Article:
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Environment ministry relaxes expansion norms for certain mines

The Union environment ministry has relaxed the environmental norms for the expansion of certain iron, manganese, bauxite, and limestone mines
File photo: Daily wage laborers shovel coal into baskets at a limestone quarry in Lower Cherrapunji in Meghalaya. (Bloomberg)
Published on Oct 22, 2021 05:11 PM IST
ByJayashree Nandi

The Union environment ministry has relaxed the environmental norms for the expansion of certain iron, manganese, bauxite, and limestone mines. According to an office memorandum (OM) issued on October 20, expansion of up to 20% capacity for mines of these four minerals with a 5-star rating can be allowed only based on public consultation.

The OM said the ministry of mines and other stakeholders sent representations to the environment ministry to simplify the procedure for issuing environmental clearance for these minerals. The request was referred to the joint expert appraisal committee (coal and non-coal mining sector) of the environment ministry. The panel decided that mines with a 5-star rating, which had been granted environmental clearance based on a public hearing, can expand their capacity by up to 20%. They can do so after conducting a public consultation.

The OM published on the environment ministry’s Parivesh website said public consultation shall be conducted by obtaining responses in writing from local people and stakeholders. According to Environment Impact Assessment (EIA) notification 2006, public consultation refers to the process by which the concerns of local affected persons and others, who have plausible stake in the environmental impacts of the project, are addressed. It has two components—a public hearing and getting responses to the project in writing. The OM said the expansion in capacity should not involve any increase in the mining lease area that has been authorised previously.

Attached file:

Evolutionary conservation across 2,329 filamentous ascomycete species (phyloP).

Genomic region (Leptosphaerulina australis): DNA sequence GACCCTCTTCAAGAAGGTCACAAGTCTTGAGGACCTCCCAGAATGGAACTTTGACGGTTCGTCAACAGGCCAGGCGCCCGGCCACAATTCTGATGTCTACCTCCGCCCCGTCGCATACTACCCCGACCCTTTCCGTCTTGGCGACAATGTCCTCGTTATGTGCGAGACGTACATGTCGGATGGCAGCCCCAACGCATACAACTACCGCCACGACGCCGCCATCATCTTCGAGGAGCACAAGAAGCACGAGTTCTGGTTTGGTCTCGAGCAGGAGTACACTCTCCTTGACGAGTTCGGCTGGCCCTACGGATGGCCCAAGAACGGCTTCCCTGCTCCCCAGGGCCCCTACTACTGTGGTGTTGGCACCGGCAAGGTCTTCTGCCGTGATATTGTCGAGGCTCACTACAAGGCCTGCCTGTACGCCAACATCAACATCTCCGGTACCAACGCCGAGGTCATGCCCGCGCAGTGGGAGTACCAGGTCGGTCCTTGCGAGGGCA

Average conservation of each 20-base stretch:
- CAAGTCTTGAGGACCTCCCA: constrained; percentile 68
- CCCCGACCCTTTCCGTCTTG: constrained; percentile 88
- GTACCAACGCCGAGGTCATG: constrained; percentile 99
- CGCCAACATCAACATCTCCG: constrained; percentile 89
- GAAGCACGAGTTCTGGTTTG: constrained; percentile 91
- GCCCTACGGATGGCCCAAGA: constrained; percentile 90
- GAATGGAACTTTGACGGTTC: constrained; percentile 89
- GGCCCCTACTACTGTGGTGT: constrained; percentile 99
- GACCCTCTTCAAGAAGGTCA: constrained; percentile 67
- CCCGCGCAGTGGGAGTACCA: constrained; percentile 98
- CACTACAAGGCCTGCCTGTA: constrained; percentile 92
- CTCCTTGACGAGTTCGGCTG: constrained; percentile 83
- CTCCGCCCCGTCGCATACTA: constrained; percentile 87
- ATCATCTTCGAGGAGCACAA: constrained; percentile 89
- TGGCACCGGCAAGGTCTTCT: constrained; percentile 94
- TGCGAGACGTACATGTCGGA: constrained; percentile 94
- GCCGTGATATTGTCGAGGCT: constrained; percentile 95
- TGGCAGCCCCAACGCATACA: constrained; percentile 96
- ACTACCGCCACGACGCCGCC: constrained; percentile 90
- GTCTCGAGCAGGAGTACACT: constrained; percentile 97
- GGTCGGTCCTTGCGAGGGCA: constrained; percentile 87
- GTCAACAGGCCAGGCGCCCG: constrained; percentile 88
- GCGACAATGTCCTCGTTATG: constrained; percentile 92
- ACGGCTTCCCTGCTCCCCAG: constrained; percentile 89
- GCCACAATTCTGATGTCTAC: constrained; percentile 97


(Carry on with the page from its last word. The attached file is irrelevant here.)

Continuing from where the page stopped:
The mining company or project proponent has to prepare an environmental management plan and environmental parameters should meet the standards.

The star rating process was started by the ministry of mines in 2016. The template has to be filed by the mine lease-holder which is evaluated by the Indian Bureau of Mines. The rating is based on the management of impact by carrying out scientific and efficient mining, addressing social impacts of resettlement and rehabilitation requirements for taking up mining activities, local community engagements and welfare programmes, adoption of international standards, etc

“The decision is discretionary, has no basis in law, and is against the principles of natural justice. At the very basic level, the EIA notification does not provide for exemptions based on standards such as ‘five-star rating’ as is being directed through an office memorandum. The law embraces the need for a free, fair, and transparent public hearing ensuring maximum participation. Limiting the public consultation to only written responses is discriminatory and may not hold up if put to a constitutional review,” said Kanchi Kohli, a legal researcher at the Centre for Policy Research.

“But equally important is to recognise that such an approach to public hearings does not rise up to inclusive and democratic governance that has been assured by the central government. The principles of natural justice require the government to hear all parties before making decisions, whereas this decision has been taken solely on the request of applicants for environmental approvals.”

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